I have been exploring The Metamorphic Costume through the bibliography of Catalina de Erauso (The Lieutenant Nun), published in M. and G. Stepto's English translation in 1996, as a catalyst to highlight the costume as a tool for meaning; as more than fashion. Alongside a script, a character, action, and other theatrical devices the costume can transcend from being merely clothing and instead become a creative and sustainable tool.
Catalina was born in Spain in 1585, after growing up in a convent she escapes just before she is about to make her vows to God. She disguises herself as a man and lives unrecognised. She ends up in South America, becomes a soldier and then a lieutenant, she mistakenly kills her brother in a duel, gets into gambling before finally making her vows to God later in life and returning to Spain. She is gifted a hefty pension by the King of Spain after revealing her duties performed to her country and she travels to Rome to confess to the Pope. He grants her permission to live out the rest of her days dressing as a man, and she does just this.
Her life is spent constantly upkeeping her disguise and The Metamorphic Costume naturally fits into this. Catalina begins her life as a nun and is constantly adapting her disguise and even returns to some of her old clothes. The key to this, however, is not in the process of her disguise but the fact it is always Catalina. She is the core and personality behind every disguise.
Picking the disguises
When I first read her autobiography I noted down 33 times it is explicitly mentioned (or insinuated) that Catalina changes her disguise. I studied the story and highlighted 3 specific disguises that are key to her development in her life, as well as being key to highlighting the opportunity for metamorphosis in presenting her story theatrically. The three disguises (shown in this sketch) are: the Nun, the first male disguise, and the Lieutenant.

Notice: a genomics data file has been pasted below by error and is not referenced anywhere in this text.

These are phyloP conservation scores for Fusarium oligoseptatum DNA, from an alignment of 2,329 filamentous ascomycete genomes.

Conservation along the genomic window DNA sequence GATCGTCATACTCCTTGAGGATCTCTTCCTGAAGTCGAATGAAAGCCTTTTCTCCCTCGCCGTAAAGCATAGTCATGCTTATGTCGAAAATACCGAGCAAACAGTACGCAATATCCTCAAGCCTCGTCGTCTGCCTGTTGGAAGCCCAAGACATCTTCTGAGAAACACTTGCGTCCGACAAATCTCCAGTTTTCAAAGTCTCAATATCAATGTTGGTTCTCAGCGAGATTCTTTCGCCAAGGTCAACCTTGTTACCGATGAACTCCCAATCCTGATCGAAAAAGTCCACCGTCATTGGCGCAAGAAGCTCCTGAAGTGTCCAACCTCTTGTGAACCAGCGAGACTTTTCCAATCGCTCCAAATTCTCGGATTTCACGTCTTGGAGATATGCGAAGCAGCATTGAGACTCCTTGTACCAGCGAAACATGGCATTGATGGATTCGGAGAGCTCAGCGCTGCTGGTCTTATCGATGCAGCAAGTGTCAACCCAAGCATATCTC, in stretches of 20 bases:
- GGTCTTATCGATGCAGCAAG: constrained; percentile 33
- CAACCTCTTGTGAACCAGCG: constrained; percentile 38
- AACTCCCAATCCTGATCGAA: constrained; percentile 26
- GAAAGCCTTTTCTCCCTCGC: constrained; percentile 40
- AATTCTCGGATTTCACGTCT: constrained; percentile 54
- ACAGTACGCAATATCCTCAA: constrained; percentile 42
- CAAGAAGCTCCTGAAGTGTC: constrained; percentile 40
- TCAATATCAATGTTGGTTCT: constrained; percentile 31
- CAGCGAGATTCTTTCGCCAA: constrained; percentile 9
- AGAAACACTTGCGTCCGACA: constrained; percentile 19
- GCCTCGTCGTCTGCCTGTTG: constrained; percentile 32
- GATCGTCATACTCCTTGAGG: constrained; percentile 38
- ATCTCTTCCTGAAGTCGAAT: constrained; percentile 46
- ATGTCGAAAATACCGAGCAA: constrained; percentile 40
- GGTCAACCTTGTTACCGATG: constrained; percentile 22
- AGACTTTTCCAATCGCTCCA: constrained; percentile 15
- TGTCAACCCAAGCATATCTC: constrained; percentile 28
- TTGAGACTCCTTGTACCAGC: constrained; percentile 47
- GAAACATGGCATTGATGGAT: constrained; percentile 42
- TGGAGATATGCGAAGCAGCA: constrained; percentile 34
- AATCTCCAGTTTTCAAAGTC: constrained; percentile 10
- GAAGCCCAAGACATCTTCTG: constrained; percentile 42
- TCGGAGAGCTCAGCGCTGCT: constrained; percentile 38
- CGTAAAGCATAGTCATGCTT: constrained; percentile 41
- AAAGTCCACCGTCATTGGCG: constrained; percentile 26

Making a Script
I’m not a scriptwriter, but I’ve created a short one woman show that summarises Catalina’s story. The script highlights specific moments that are important to expressing Catalina’s changes of disguise. It is written in a casual and conversational style to create trust between Catalina and her audience. This sets the tone for an intimate and open theatre style where it would not be unusual for Catalina to reveal her many hidden disguises on stage.
There are multiple ways to go about an experimental process but I explored mine through the key traits needed to represent each ‘disguise’ successfully. Once the character was clear in the design I isolated the key features of each disguise to explore whether this aspect alone could represent the needs of the story. The final step of the process was exploring how it might be possible to begin exploring metamorphosis between the key features of the disguises.
The Making Process
The making process began as a collaborative discussion with fellow costumiers about various metamorphic possibilities. After these discussions I began to explore 2 design ideas. I decided to use standard neutral fabric for this beta version of the costume to allow the process of transformation to be the main focus. There is some character decoration but the aim is that it is open ended so it can easily be drawn from for inspiration. So, I made a skirt to highlight how Catalina turns from Nun to Man and made a shirt, to highlight how Catalina turns from Man to Lieutenant.
The Costume in Action
These pictures and videos show both the skirt and the shirt in the process of metamorphic transformation.